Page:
7. ^ Thomas, Frank; Ollie Johnston (2002). "Our Work: Feature Films". Frank and Ollie. http://frankandollie.com/Film_Features.html. Retrieved on 2008-06-28. 
  8. ^ Thomas, Frank; Ollie Johnston (2002). "Frank & Ollie". Frank and Ollie. http://frankandollie.com/FrankanOllie.html. Retrieved on 2008-07-03. 
  9. ^ a b c Canemaker, p. 204.
  10. ^ a b c d e f g h i Lightfoot, Nataha. "12 Principles". Animation Toolworks. http://www.animationtoolworks.com/library/article9.html. Retrieved on 2008-06-27. 
  11. ^ Blair, Preston (1994). Cartoon Animation. Walter Foster. pp. p. 224. ISBN 1560100842. 
  12. ^ "Disney's ILLUSION OF LIFE tops best animation books poll". Animation World Network. 1999-09-28. http://news.awn.com/index.php?&newsitem_no=1454. Retrieved on 2008-07-03. 
  13. ^ a b Johnston & Thomas (1981), p. 47.
  14. ^ Willian (2006-06-29). "Introduction to the Principles of Animation". Blender. http://wiki.blender.org/index.php/BSoD/Introduction_to_the_Principles_of_Animation/Principles. Retrieved on 2008-06-27. 
  15. ^ Johnston & Thomas (1981), pp. 47-51.
  16. ^ De Stefano, Ralph A. "Squash and stretch". Electronic Visualization Laboratory, University of Illinois at Chicago. http://www.evl.uic.edu/ralph/508S99/squash.html. Retrieved on 2008-06-27. 
  17. ^ Willian (2006-07-05). "Squash and Stretch". Blender. http://wiki.blender.org/index.php/BSoD/Introduction_to_the_Principles_of_Animation/Principles/Squash_and_Stretch. Retrieved on 2008-06-27. 
  18. ^ Johnston & Thomas (1981), p. 49.
  19. ^ De Stefano, Ralph A. "Anticipation". Electronic Visualization Laboratory, University of Illinois at Chicago. http://www.evl.uic.edu/ralph/508S99/anticipa.html. Retrieved on 2008-06-27. 
  20. ^ Johnston & Thomas (1981), pp. 51-2.
  21. ^ Willian (2006-06-29). "Anticipation". Blender. http://wiki.blender.org/index.php/BSoD/Introduction_to_the_Principles_of_Animation/Principles/Anticipation. Retrieved on 2008-06-27. 
  22. ^ Johnston & Thomas (1981), p. 52.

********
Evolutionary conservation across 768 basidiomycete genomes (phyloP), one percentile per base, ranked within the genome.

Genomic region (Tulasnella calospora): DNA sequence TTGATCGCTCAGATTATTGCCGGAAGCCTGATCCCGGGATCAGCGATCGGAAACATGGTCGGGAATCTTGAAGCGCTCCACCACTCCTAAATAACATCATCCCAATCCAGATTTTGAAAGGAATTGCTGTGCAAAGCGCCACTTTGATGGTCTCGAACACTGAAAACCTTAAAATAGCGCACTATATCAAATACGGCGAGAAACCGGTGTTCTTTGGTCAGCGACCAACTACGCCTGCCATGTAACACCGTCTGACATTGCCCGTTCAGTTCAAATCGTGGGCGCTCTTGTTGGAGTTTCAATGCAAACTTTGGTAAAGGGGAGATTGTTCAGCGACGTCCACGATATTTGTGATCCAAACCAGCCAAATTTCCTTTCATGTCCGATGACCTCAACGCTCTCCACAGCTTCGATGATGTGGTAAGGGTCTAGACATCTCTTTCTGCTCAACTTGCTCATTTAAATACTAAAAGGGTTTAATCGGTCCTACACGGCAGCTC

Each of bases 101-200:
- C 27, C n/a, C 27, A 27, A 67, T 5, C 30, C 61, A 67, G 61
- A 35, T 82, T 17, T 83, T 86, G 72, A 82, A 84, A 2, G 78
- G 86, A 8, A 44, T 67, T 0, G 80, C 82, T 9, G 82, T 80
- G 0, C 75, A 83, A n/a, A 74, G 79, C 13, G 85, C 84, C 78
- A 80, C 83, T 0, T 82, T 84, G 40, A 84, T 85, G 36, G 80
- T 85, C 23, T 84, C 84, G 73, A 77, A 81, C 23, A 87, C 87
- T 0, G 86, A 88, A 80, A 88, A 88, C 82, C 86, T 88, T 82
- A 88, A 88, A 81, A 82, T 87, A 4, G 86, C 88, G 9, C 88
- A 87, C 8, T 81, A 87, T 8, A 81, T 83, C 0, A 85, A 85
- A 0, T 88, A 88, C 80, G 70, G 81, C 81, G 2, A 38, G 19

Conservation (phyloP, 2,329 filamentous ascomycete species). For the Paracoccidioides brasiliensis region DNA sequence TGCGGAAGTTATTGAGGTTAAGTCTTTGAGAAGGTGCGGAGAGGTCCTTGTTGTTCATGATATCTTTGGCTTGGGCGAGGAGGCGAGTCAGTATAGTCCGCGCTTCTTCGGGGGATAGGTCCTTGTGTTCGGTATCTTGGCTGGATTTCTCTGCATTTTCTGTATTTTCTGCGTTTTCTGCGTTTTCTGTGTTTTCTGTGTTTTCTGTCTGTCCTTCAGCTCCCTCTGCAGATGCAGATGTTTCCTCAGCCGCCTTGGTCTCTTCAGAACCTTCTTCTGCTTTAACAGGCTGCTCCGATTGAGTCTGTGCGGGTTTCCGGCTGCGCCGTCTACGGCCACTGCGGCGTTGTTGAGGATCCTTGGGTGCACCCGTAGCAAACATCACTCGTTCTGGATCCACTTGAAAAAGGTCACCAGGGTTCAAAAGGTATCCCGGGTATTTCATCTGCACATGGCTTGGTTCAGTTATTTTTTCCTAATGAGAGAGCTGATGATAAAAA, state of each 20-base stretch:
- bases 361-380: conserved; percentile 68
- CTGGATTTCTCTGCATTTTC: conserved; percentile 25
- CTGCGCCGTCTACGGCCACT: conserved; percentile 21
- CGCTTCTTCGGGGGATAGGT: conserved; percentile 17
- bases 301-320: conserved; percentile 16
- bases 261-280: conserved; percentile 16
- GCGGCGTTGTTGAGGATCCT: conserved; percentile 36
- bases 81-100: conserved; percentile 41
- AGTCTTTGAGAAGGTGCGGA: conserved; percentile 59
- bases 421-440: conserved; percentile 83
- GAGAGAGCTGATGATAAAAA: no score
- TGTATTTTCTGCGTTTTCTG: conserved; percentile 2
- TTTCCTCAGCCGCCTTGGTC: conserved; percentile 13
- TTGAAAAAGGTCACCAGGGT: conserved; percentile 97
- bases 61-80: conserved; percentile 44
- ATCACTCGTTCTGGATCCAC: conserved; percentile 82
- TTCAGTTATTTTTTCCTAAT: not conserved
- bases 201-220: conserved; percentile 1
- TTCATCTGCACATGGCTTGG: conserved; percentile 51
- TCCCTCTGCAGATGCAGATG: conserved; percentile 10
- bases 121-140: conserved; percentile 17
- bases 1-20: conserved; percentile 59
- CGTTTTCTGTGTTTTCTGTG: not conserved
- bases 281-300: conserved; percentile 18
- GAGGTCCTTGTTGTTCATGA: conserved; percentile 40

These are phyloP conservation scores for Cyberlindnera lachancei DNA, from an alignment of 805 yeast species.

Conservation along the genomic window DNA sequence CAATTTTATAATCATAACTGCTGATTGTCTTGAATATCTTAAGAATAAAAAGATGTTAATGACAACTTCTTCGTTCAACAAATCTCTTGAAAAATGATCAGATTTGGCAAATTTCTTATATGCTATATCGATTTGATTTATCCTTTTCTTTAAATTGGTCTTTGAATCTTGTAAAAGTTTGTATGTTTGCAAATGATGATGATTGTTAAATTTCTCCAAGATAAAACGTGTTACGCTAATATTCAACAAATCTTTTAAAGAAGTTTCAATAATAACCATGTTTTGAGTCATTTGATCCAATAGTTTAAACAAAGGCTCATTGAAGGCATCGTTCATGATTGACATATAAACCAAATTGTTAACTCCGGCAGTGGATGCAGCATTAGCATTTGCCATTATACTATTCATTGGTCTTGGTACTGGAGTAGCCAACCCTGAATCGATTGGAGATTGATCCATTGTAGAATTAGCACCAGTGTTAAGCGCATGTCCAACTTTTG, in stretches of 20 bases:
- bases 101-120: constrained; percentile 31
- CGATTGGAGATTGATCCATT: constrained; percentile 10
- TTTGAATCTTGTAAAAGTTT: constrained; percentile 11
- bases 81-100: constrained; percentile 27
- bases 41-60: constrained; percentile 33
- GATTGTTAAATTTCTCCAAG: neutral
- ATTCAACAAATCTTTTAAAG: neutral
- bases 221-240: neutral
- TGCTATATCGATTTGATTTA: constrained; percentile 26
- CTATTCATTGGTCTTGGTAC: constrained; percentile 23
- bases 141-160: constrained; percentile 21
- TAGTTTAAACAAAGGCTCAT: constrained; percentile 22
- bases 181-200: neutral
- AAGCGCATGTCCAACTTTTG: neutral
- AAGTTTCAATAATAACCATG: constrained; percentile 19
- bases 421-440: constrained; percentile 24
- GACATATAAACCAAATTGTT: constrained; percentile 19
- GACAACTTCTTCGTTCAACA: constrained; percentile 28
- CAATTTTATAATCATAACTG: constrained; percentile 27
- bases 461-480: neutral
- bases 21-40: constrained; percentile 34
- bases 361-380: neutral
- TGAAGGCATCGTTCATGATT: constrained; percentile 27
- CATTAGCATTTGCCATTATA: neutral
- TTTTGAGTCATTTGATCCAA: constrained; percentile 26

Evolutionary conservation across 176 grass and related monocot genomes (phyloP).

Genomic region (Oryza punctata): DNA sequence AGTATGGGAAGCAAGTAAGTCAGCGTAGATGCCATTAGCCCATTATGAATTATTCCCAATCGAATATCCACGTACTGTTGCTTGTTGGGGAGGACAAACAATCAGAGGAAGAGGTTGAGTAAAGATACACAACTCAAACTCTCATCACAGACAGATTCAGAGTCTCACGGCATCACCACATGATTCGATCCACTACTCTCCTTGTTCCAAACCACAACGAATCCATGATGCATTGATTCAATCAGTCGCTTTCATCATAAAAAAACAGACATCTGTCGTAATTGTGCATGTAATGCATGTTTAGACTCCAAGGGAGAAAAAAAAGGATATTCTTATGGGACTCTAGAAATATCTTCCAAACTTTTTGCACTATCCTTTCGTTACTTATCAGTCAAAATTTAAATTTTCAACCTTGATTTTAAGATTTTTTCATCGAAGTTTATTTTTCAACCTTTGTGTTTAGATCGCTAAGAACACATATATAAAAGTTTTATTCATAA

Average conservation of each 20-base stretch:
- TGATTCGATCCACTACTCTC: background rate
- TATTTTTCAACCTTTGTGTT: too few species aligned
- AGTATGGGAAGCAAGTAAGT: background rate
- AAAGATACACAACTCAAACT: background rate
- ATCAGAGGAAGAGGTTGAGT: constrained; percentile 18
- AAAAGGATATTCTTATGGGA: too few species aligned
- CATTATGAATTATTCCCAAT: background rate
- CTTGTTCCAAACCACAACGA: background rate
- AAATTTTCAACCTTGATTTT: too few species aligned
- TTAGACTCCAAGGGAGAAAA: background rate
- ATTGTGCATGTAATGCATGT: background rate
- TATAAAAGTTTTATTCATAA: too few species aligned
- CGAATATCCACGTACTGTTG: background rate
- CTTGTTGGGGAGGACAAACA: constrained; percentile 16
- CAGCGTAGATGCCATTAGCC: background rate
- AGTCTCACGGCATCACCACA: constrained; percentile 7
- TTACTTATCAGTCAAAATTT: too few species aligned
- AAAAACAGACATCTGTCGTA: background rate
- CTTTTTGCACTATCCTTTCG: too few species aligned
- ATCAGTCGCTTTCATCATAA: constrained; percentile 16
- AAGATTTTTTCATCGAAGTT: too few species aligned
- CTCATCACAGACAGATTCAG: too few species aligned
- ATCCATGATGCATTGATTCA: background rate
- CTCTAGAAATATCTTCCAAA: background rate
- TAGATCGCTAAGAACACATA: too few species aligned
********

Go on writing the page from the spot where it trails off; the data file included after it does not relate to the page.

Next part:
23. ^ a b Johnston & Thomas (1981), p. 53.
  24. ^ Johnston & Thomas (1981), pp. 53, 56.
  25. ^ Johnston & Thomas (1981), p. 56.
  26. ^ Willian (2006-07-05). "Staging". Blender. http://wiki.blender.org/index.php/BSoD/Introduction_to_the_Principles_of_Animation/Principles/Staging. Retrieved on 2008-06-28. 
  27. ^ Johnston & Thomas (1981), pp. 56-8.
  28. ^ a b Willian (2006-07-05). "Straight Ahead Action and Pose to Pose". Blender. http://wiki.blender.org/index.php/BSoD/Introduction_to_the_Principles_of_Animation/Principles/Straight_Ahead_Action_and_Pose_to_Pose. Retrieved on 2008-06-28. 
  29. ^ De Stefano, Ralph A. "Straight Ahead Action and Pose-To-Pose Action". Electronic Visualization Laboratory, University of Illinois at Chicago. http://www.evl.uic.edu/ralph/508S99/straight.html. Retrieved on 2008-06-28. 
  30. ^ Johnston & Thomas (1981), pp. 59-62.
  31. ^ Johnston & Thomas (1981), p. 60.
  32. ^ Johnston & Thomas (1981), pp. 61-2.
  33. ^ Willian (2006-07-05). "Slow In and Slow Out". Blender. http://wiki.blender.org/index.php/BSoD/Introduction_to_the_Principles_of_Animation/Principles/Slow_In_and_Slow_Out. Retrieved on 2008-06-28. 
  34. ^ Johnston & Thomas (1981), pp. 62-3.
  35. ^ Johnston & Thomas (1981), pp. 63-4.
  36. ^ De Stefano, Ralph A. "Secondary Action". Electronic Visualization Laboratory, University of Illinois at Chicago. http://www.evl.uic.edu/ralph/508S99/secondar.html. Retrieved on 2008-06-28. 
  37. ^ Johnston & Thomas (1981), p. 64.
  38. ^ a b c Brent, Mike. "The 12 Principles of Animation". Stop Motion Animation. http://www.stopmotionanimation.com/handbook/9.htm. Retrieved on 2008-06-28. 
  39. ^ De Stefano, Ralph A. "Timing". Electronic Visualization Laboratory, University of Illinois at Chicago. http://www.evl.uic.edu/ralph/508S99/timing.html. Retrieved on 2008-06-28. 
  40. ^ Johnston & Thomas (1981), pp. 64-5.
  41. ^ Webb, Martin (2006-05-28). "Manga by any other name is...". The Japan Times. http://search.japantimes.co.jp/print/fl20060528x1.html. Retrieved on 2008-06-28. 
  42. ^ Johnston & Thomas (1981), p. 65-6.
  43. ^ Willian (2006-06-29). "Exaggeration". Blender. http://wiki.blender.org/index.php/BSoD/Introduction_to_the_Principles_of_Animation/Principles/Exaggeration. Retrieved on 2008-06-28. 
  44. ^ De Stefano, Ralph A. "Exaggeration". Electronic Visualization Laboratory, University of Illinois at Chicago. http://www.evl.uic.edu/ralph/508S99/exaggeration.html. Retrieved on 2008-06-28. 
  45. ^ Johnston & Thomas (1981), pp. 66-7.
  46. ^ a b Willian (2006-07-05). "Solid Drawing". Blender. http://wiki.blender.org/index.php/BSoD/Introduction_to_the_Principles_of_Animation/Principles/Solid_Drawing. Retrieved on 2008-06-28. 
  47. ^ Johnston & Thomas (1981), p. 67.
  48. ^ a b Johnston & Thomas (1981), p. 68.
  49. ^ Willian (2006-06-29). "Appeal". Blender. http://wiki.blender.org/index.php/BSoD/Introduction_to_the_Principles_of_Animation/Principles/Appeal. Retrieved on 2008-06-28. 
  50. ^ Thomas, Frank; Ollie Johnston (2002). "Animation Tips: Principles of Physical Animation". Frank and Ollie. http://frankandollie.com/PhysicalAnimation.html. Retrieved on 2008-07-04. 

[edit] Further reading